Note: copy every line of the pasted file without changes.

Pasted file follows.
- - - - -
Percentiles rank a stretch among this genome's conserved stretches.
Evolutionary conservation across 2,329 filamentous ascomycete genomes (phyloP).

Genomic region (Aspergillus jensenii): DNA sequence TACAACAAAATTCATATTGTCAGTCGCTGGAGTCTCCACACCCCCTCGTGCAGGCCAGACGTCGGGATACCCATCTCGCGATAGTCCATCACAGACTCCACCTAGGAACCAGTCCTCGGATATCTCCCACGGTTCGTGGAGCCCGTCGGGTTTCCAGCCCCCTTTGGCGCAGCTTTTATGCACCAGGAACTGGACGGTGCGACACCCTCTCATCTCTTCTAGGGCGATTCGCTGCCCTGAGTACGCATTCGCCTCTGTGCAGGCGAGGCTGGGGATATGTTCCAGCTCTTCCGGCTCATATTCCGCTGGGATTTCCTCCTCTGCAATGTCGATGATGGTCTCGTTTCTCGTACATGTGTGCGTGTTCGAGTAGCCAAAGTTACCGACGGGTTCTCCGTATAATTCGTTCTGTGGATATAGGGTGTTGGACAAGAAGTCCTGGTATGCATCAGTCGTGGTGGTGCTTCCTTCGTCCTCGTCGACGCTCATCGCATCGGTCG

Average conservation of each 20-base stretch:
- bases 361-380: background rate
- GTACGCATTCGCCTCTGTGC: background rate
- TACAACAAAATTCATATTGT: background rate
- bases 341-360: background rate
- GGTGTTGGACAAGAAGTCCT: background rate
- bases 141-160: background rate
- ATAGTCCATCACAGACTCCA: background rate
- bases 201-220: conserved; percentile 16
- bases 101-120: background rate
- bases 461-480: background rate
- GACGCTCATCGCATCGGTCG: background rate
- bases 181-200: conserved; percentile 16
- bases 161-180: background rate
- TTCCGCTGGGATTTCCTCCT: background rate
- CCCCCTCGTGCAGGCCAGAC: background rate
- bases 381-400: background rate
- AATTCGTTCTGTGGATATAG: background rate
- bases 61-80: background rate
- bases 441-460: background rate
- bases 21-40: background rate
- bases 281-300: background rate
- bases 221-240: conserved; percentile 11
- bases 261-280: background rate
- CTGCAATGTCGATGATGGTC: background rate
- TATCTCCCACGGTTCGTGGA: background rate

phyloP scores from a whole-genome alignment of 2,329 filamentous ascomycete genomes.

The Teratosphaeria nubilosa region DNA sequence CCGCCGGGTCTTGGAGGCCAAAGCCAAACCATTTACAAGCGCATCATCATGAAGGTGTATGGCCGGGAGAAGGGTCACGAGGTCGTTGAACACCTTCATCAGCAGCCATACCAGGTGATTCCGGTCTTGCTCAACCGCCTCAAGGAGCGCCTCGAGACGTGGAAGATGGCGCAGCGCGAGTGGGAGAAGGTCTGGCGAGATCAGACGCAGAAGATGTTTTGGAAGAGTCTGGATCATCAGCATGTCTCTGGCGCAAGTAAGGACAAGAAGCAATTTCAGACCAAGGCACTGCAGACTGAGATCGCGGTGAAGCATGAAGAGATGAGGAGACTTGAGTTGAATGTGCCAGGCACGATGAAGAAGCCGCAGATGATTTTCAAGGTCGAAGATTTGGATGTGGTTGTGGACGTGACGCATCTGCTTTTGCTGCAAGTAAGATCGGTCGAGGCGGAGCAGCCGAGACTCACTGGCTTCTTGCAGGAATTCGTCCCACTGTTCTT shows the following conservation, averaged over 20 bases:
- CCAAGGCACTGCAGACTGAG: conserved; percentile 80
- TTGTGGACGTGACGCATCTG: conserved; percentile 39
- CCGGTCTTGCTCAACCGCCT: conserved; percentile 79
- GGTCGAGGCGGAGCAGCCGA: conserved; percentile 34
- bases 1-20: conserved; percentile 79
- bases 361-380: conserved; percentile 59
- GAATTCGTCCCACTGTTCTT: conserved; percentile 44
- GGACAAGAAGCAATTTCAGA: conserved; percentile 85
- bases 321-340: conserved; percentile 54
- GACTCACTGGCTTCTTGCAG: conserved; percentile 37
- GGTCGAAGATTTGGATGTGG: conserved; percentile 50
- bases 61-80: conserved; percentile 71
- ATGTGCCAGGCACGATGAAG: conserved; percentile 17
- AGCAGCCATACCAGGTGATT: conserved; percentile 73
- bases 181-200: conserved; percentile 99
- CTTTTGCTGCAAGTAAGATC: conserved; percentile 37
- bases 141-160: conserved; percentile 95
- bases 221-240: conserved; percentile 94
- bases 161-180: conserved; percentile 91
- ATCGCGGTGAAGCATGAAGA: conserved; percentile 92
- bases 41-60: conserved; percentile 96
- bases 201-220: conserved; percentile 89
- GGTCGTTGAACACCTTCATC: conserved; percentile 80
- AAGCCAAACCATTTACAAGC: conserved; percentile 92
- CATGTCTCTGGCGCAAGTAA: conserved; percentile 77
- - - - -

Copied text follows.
Percentiles rank a stretch among this genome's conserved stretches.
Evolutionary conservation across 2,329 filamentous ascomycete genomes (phyloP).

Genomic region (Aspergillus jensenii): DNA sequence TACAACAAAATTCATATTGTCAGTCGCTGGAGTCTCCACACCCCCTCGTGCAGGCCAGACGTCGGGATACCCATCTCGCGATAGTCCATCACAGACTCCACCTAGGAACCAGTCCTCGGATATCTCCCACGGTTCGTGGAGCCCGTCGGGTTTCCAGCCCCCTTTGGCGCAGCTTTTATGCACCAGGAACTGGACGGTGCGACACCCTCTCATCTCTTCTAGGGCGATTCGCTGCCCTGAGTACGCATTCGCCTCTGTGCAGGCGAGGCTGGGGATATGTTCCAGCTCTTCCGGCTCATATTCCGCTGGGATTTCCTCCTCTGCAATGTCGATGATGGTCTCGTTTCTCGTACATGTGTGCGTGTTCGAGTAGCCAAAGTTACCGACGGGTTCTCCGTATAATTCGTTCTGTGGATATAGGGTGTTGGACAAGAAGTCCTGGTATGCATCAGTCGTGGTGGTGCTTCCTTCGTCCTCGTCGACGCTCATCGCATCGGTCG

Average conservation of each 20-base stretch:
- bases 361-380: background rate
- GTACGCATTCGCCTCTGTGC: background rate
- TACAACAAAATTCATATTGT: background rate
- bases 341-360: background rate
- GGTGTTGGACAAGAAGTCCT: background rate
- bases 141-160: background rate
- ATAGTCCATCACAGACTCCA: background rate
- bases 201-220: conserved; percentile 16
- bases 101-120: background rate
- bases 461-480: background rate
- GACGCTCATCGCATCGGTCG: background rate
- bases 181-200: conserved; percentile 16
- bases 161-180: background rate
- TTCCGCTGGGATTTCCTCCT: background rate
- CCCCCTCGTGCAGGCCAGAC: background rate
- bases 381-400: background rate
- AATTCGTTCTGTGGATATAG: background rate
- bases 61-80: background rate
- bases 441-460: background rate
- bases 21-40: background rate
- bases 281-300: background rate
- bases 221-240: conserved; percentile 11
- bases 261-280: background rate
- CTGCAATGTCGATGATGGTC: background rate
- TATCTCCCACGGTTCGTGGA: background rate

phyloP scores from a whole-genome alignment of 2,329 filamentous ascomycete genomes.

The Teratosphaeria nubilosa region DNA sequence CCGCCGGGTCTTGGAGGCCAAAGCCAAACCATTTACAAGCGCATCATCATGAAGGTGTATGGCCGGGAGAAGGGTCACGAGGTCGTTGAACACCTTCATCAGCAGCCATACCAGGTGATTCCGGTCTTGCTCAACCGCCTCAAGGAGCGCCTCGAGACGTGGAAGATGGCGCAGCGCGAGTGGGAGAAGGTCTGGCGAGATCAGACGCAGAAGATGTTTTGGAAGAGTCTGGATCATCAGCATGTCTCTGGCGCAAGTAAGGACAAGAAGCAATTTCAGACCAAGGCACTGCAGACTGAGATCGCGGTGAAGCATGAAGAGATGAGGAGACTTGAGTTGAATGTGCCAGGCACGATGAAGAAGCCGCAGATGATTTTCAAGGTCGAAGATTTGGATGTGGTTGTGGACGTGACGCATCTGCTTTTGCTGCAAGTAAGATCGGTCGAGGCGGAGCAGCCGAGACTCACTGGCTTCTTGCAGGAATTCGTCCCACTGTTCTT shows the following conservation, averaged over 20 bases:
- CCAAGGCACTGCAGACTGAG: conserved; percentile 80
- TTGTGGACGTGACGCATCTG: conserved; percentile 39
- CCGGTCTTGCTCAACCGCCT: conserved; percentile 79
- GGTCGAGGCGGAGCAGCCGA: conserved; percentile 34
- bases 1-20: conserved; percentile 79
- bases 361-380: conserved; percentile 59
- GAATTCGTCCCACTGTTCTT: conserved; percentile 44
- GGACAAGAAGCAATTTCAGA: conserved; percentile 85
- bases 321-340: conserved; percentile 54
- GACTCACTGGCTTCTTGCAG: conserved; percentile 37
- GGTCGAAGATTTGGATGTGG: conserved; percentile 50
- bases 61-80: conserved; percentile 71
- ATGTGCCAGGCACGATGAAG: conserved; percentile 17
- AGCAGCCATACCAGGTGATT: conserved; percentile 73
- bases 181-200: conserved; percentile 99
- CTTTTGCTGCAAGTAAGATC: conserved; percentile 37
- bases 141-160: conserved; percentile 95
- bases 221-240: conserved; percentile 94
- bases 161-180: conserved; percentile 91
- ATCGCGGTGAAGCATGAAGA: conserved; percentile 92
- bases 41-60: conserved; percentile 96
- bases 201-220: conserved; percentile 89
- GGTCGTTGAACACCTTCATC: conserved; percentile 80
- AAGCCAAACCATTTACAAGC: conserved; percentile 92
- CATGTCTCTGGCGCAAGTAA: conserved; percentile 77